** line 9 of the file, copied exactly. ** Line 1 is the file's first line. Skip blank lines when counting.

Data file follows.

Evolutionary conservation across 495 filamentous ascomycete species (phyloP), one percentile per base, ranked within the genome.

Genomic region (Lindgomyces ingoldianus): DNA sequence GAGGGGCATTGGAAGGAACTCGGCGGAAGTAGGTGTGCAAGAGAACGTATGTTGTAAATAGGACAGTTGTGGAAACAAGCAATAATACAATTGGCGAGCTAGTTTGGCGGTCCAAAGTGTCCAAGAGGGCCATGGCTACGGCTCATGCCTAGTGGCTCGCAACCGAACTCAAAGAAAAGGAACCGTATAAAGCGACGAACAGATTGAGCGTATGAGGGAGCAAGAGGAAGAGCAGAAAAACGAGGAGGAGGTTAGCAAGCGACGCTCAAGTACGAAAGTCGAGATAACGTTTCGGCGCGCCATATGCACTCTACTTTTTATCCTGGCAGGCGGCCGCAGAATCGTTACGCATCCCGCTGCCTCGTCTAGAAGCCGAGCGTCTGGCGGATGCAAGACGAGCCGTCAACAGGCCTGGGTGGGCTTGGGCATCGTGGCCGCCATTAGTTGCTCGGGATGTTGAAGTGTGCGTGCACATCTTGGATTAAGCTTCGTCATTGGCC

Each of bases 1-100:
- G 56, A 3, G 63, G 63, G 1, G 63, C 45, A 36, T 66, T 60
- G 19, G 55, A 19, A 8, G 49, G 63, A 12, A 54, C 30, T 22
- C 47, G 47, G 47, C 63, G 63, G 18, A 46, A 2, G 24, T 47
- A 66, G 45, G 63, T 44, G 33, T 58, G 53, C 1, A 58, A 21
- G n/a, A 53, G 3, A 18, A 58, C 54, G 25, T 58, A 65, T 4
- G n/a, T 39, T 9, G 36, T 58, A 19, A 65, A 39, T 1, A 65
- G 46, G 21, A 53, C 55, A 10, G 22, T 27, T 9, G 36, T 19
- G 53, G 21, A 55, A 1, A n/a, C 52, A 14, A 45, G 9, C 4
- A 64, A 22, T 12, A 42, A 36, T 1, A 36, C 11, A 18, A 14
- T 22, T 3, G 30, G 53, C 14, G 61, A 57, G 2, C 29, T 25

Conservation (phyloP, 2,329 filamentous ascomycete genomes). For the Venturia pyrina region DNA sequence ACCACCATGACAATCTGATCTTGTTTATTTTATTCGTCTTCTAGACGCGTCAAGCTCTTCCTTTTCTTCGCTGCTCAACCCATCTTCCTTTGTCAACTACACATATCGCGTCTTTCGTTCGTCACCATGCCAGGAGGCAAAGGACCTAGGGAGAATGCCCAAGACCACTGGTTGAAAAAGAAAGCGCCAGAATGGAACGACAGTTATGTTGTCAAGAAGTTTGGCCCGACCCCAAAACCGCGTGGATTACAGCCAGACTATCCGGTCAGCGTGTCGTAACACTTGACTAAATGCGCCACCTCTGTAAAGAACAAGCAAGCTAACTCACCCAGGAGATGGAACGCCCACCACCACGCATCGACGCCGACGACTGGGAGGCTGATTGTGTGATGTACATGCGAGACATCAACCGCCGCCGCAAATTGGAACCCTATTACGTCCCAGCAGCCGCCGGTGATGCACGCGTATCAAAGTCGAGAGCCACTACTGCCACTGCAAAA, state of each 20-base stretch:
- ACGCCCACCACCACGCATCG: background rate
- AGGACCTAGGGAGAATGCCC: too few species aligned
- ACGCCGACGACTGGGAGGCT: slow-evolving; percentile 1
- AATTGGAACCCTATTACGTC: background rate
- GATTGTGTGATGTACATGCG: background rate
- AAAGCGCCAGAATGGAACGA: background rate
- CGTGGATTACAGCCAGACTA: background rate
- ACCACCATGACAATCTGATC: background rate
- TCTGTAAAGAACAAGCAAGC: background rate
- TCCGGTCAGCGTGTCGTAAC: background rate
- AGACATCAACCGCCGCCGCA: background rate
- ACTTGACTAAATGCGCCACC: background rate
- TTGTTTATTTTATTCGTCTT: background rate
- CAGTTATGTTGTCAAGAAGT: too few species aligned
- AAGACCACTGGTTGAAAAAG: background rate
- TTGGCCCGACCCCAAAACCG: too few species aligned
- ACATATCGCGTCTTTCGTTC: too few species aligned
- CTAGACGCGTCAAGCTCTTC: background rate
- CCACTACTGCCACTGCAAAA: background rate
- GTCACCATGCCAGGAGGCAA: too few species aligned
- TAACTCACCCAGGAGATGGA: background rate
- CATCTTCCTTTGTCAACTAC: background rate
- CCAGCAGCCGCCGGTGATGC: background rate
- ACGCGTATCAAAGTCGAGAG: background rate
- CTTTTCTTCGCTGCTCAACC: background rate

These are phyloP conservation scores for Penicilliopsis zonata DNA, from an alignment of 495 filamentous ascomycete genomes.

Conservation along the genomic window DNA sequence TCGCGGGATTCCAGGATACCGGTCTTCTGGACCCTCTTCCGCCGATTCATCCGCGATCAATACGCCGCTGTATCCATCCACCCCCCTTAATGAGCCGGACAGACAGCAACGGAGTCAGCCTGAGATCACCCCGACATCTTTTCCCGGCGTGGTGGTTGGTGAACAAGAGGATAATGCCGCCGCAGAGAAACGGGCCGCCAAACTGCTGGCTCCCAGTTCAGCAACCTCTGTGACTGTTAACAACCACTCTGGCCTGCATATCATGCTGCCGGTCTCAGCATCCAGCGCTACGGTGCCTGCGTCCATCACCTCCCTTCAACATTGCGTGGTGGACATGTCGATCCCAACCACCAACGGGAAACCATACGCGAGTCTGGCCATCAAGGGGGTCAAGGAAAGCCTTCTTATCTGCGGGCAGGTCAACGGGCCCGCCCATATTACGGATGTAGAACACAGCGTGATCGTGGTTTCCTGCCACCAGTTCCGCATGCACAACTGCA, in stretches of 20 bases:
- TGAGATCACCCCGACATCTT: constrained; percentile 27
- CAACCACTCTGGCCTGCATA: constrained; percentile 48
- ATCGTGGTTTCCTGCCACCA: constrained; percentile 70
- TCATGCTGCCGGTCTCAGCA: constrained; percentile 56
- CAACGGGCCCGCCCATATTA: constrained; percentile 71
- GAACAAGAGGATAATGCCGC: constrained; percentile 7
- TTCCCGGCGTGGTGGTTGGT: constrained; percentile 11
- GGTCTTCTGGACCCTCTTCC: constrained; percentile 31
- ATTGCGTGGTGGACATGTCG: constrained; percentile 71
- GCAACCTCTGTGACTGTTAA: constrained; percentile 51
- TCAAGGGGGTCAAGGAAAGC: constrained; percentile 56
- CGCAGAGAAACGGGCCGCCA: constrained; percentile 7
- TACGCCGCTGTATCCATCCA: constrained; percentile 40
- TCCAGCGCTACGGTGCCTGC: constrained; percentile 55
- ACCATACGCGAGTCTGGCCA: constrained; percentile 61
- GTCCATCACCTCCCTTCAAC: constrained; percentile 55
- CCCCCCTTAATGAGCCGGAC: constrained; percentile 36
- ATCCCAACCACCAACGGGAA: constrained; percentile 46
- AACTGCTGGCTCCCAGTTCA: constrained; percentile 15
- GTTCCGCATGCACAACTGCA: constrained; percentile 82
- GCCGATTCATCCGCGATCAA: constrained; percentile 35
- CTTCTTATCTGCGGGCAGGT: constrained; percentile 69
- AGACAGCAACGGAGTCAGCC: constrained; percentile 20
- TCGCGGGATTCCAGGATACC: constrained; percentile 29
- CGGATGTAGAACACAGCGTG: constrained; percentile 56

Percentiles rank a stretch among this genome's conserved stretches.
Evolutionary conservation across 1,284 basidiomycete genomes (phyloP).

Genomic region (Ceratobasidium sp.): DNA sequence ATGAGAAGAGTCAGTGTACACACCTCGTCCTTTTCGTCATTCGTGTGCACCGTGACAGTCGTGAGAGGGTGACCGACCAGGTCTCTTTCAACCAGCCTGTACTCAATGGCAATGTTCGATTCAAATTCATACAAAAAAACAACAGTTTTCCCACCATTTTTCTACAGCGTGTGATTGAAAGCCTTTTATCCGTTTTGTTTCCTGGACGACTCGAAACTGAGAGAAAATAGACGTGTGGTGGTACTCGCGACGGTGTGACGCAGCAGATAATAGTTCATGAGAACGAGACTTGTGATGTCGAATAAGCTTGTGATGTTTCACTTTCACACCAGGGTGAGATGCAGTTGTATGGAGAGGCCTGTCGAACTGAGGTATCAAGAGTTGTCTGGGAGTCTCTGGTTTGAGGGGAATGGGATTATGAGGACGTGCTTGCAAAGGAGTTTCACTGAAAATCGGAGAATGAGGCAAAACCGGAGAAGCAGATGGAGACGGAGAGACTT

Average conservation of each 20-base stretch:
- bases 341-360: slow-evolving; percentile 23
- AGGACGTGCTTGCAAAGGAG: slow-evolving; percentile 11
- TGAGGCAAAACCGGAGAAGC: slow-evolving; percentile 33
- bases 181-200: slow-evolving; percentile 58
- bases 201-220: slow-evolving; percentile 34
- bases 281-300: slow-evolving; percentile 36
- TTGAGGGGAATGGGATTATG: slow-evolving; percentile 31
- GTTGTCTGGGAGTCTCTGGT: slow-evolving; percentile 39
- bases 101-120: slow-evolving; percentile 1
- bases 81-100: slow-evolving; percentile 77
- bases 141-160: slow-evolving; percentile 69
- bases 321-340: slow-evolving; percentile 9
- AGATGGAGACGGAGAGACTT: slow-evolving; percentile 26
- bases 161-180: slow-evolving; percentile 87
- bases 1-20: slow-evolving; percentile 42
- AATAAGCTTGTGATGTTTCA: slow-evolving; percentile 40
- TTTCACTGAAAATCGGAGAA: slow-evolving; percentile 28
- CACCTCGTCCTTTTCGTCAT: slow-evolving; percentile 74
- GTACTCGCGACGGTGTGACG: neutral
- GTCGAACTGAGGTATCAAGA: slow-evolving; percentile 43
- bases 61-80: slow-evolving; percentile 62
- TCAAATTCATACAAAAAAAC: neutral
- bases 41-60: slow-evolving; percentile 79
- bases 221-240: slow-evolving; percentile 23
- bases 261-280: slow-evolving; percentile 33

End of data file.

- G n/a, T 39, T 9, G 36, T 58, A 19, A 65, A 39, T 1, A 65